All music is composed of a combination of pure sine waves at various frequencies and amplitudes. All of the 4 errors I listed above change the frequencies and/or amplitudes of those sine waves that make up all music. FFT analysis can recover the frequencies and amplitudes of even the most infinitesimal changes in frequencies and amplitudes. Today, we can readily discover and quantify those errors even when they are thousands of times less than what the ear/brain can reliably perceive. This is easy to demonstrate with simple, readily available tools if you know what you are doing.
• "You just can't reduce differences between components to comparing distortion numbers... There's a LOT more to it than that."
Finally, a non-myth. Please see my former comments about there being 4 possible kinds of errors in reproducing or storing audio signals.
Do any of these statements contain an amount of truth?
Generally No, as already stated above.
Could it be that it's not just loudness and bias that makes one audio component sound better than another one?
It could be.
However, it almost always is simple, trivial things like mismatching loudness, time delays between auditions, and using different music or different segments of the same piece of music in the comparison, or preconceived notions and biases that is why people perceive audible differences between reasonably good audio gear.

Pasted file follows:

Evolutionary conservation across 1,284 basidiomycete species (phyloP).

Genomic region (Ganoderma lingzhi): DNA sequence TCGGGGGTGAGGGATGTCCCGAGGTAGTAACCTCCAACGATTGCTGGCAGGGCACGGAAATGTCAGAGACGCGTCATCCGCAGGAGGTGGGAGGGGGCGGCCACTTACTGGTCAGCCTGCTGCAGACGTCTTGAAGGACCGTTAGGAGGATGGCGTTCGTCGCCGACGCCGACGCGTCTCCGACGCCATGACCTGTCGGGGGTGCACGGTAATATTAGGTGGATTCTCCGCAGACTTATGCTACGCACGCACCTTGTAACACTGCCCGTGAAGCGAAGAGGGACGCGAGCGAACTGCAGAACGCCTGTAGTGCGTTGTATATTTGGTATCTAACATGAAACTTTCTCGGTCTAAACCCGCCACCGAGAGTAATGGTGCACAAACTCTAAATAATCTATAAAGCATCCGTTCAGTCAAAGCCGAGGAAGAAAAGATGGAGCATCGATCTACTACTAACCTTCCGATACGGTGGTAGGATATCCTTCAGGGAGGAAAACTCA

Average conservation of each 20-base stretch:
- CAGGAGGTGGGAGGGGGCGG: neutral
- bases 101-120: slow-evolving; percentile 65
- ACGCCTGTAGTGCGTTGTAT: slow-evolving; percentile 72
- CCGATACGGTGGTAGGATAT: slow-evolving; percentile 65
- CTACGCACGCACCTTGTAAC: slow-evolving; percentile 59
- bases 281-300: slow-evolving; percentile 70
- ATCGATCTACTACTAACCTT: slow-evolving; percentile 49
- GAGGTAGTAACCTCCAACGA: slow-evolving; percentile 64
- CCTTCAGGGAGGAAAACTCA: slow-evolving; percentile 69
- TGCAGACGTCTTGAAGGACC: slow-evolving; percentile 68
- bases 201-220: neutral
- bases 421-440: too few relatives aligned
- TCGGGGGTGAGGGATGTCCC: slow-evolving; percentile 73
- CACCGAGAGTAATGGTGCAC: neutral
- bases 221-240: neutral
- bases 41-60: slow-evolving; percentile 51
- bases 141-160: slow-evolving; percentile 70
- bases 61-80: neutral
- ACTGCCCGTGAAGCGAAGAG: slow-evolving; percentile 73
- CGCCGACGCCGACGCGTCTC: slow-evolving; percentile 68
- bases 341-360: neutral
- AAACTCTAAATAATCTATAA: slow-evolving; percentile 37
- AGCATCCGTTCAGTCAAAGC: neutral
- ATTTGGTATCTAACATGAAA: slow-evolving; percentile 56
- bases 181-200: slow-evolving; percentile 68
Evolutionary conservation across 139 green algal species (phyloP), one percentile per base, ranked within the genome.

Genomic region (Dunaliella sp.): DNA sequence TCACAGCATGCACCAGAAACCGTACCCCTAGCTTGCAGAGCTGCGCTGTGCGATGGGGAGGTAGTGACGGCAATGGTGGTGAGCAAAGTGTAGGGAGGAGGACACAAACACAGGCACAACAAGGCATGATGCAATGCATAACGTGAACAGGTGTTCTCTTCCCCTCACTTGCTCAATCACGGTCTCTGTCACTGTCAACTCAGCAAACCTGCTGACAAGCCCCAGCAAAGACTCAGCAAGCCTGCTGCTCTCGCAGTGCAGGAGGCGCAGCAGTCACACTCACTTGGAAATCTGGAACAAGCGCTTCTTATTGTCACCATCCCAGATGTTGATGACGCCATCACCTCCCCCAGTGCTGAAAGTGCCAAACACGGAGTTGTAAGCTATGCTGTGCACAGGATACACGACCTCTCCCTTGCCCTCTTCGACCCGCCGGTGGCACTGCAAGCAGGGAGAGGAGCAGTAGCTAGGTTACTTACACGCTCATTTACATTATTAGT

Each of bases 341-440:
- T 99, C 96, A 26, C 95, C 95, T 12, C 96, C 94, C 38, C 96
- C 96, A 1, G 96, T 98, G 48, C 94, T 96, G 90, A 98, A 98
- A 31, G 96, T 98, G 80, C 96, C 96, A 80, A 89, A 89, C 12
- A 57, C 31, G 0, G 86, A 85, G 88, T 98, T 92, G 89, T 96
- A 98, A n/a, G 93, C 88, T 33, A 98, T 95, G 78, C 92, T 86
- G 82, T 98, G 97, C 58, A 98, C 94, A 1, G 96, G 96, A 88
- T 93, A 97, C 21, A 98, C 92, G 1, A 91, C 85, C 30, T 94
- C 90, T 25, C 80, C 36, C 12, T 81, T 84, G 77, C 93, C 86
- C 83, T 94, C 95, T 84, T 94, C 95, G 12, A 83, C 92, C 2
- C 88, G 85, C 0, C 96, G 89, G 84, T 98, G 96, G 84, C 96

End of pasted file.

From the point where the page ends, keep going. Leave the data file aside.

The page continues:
The proof of this assertion is that almost every time we make those issues go away with good experimental procedures, the reliable perceptions of audible differences also go away.
Please notice that without the existence of reliable audible differences, preferences are meaningless.
Do DAC designers tamper with EQ to make one pre pro's sound 'cleaner' than another one's (e.g. some companies include different filters with their DACs).
Yes. IME, one rather bad villain with this habit of making outlandish claims based on building gear with parts missing so as to create audible frequency response differences calls himself "Limpiazator" or some such.
Or is it all again part of the subjectivists' mythos and
Measuring frequency response is relatively easy and in general, I do it as part of setting up a listening experiment, as does any other worker with any pretensions of doing scientifically reasonable work.
Almost all modern audio gear can be reasonably easily adjusted for flat enough frequency response and low enough noise and distortion to be indistinguishable from other competitive gear, and also a simple short piece of audio cable. Proper procedures are almost always not ever used. Therefore the subjective opinions that you read most of the time on most audio forums are not worth the dynamite to blow your nose except as cultural artifacts.
Should I stop listening?
No, you should start engaging your brain when you listen and follow the example of say, Ethan Winer, just to mention a name that you might be familiar with. This is the opposite of following the example of say Michael Fremer, again to just mention a name you might be familiar with.